Joined: Dec 2006
Location: Kalifornia, Alaska, Arizona
Oddometer: 320
Quote:
Originally Posted by mousitsas
My guess is that you miss the fact that a 650cc twin places the same impact forces as a 300cc single, the 650 just has two of them (but not simultaneously).

"I didn't miss it, I just don't think it reflects the reality of how I ride. I can ride a big bike smooth, as easy as a smaller bike. Maybe if I were riding normally but I tend to launch hard on pavement and without some cushion in the driveline, that power gets transmitted to the wheels abruptly. whether it's 300cc or 1000cc, that torque gets delivered to a wheel without any cushioning to speak of other than slack in the chain and the knobs distorting.

Maybe I don't know what I am talking about, but it appears obvious that whacking the throttle hard on a bike that weighs close to 400# with a rider that weighs 230# and with more hp and torque, that driveline forces would be elevated. Pulses from the less lumpy motor I can see being smoothed out in just normal riding. I don't think the normal riding is what is destroying the hub. I think it's the wheelies and hard acceleration on a hub that was never designed for that kind of power, not to mention the longer sprocket bolts that are cantilevered out further due to the 1/4" spacer for chain alignment.

I'm not saying you are wrong, it's just hard to wrap my little brain around your argument, that's all."


I'm about halfway between you on the thump vs twin. I would say the twin has about 65-75 % of the load of the same size single. The twin usually has little torque in the low RPM range where the single effect is worse.

I think the drive train snatch has a BIG load factor in drive train failures.

As to the 1/4 offset sprocket, the tighter the bolts, the less bending. locktite between the surfaces would help if the load doesn't break them apart.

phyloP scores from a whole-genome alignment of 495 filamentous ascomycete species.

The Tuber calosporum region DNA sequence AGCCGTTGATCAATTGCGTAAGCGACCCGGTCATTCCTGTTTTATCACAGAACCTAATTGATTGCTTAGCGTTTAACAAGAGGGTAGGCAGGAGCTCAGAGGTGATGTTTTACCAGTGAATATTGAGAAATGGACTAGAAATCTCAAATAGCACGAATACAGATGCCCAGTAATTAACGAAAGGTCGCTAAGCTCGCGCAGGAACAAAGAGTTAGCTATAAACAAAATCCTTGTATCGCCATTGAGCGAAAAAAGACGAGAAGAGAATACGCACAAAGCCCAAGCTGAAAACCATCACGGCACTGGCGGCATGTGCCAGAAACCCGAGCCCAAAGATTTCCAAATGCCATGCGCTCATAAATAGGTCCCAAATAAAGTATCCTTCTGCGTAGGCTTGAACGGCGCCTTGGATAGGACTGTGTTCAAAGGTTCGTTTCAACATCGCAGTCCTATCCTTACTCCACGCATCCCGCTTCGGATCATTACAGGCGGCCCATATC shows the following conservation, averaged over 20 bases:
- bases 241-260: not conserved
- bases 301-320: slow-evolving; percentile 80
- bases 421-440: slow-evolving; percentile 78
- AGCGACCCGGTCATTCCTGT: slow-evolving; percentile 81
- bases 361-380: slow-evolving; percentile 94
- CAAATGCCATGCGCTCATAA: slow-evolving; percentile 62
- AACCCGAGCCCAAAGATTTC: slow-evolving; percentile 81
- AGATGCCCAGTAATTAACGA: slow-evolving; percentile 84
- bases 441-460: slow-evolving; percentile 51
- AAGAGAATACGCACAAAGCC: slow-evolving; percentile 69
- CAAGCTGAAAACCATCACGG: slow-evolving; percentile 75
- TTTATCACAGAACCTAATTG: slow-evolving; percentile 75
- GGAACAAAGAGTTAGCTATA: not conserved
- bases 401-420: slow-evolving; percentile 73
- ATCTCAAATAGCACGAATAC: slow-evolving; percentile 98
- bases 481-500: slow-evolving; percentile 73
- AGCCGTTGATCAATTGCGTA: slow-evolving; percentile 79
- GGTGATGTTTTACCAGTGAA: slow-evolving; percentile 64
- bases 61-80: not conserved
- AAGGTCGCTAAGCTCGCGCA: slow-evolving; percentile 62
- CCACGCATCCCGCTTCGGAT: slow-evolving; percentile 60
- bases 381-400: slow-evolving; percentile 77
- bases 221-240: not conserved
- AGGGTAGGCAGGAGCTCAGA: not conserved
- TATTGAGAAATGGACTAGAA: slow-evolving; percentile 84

Don
Salsa is offline   Reply With Quote
Old 09-20-2013, 05:17 PM   #484
sailah OP
Lampin' it
 
sailah's Avatar
 
Joined: Aug 2005
Location: Turning expensive metal into scrap
Oddometer: 5,408
yeah I cranked the bolts down, used loctite and new flanged nylocks. I will be keeping a very close eye on them.
__________________
We're not out here to rough it. We're here to smooth it . Things are rough enough in town.

Nessmuk
sailah is offline   Reply With Quote
Old 09-20-2013, 06:54 PM   #485
4play
Next?
 
4play's Avatar
 
Joined: Feb 2008
Location: Avondale, AZ
Oddometer: 2,364
Quote:
Originally Posted by sailah View Post
yeah I cranked the bolts down, used loctite and new flanged nylocks. I will be keeping a very close eye on them.
I've got 1700 miles on my 3/4" spacer & bolts, no worries, no issues

__________________
Seabee1 "Cute like baby rabbits"

4play screwed with this post 09-20-2013 at 08:18 PM
4play is offline   Reply With Quote
Old 09-22-2013, 09:26 PM   #486
mousitsas
Beastly Adventurer
 
mousitsas's Avatar
 
Joined: Oct 2008
Location: Athens, Greece
Oddometer: 2,681
Quote:
Originally Posted by sailah View Post
I didn't miss it, I just don't think it reflects the reality of how I ride. I can ride a big bike smooth, as easy as a smaller bike. Maybe if I were riding normally but I tend to launch hard on pavement and without some cushion in the driveline, that power gets transmitted to the wheels abruptly. whether it's 300cc or 1000cc, that torque gets delivered to a wheel without any cushioning to speak of other than slack in the chain and the knobs distorting.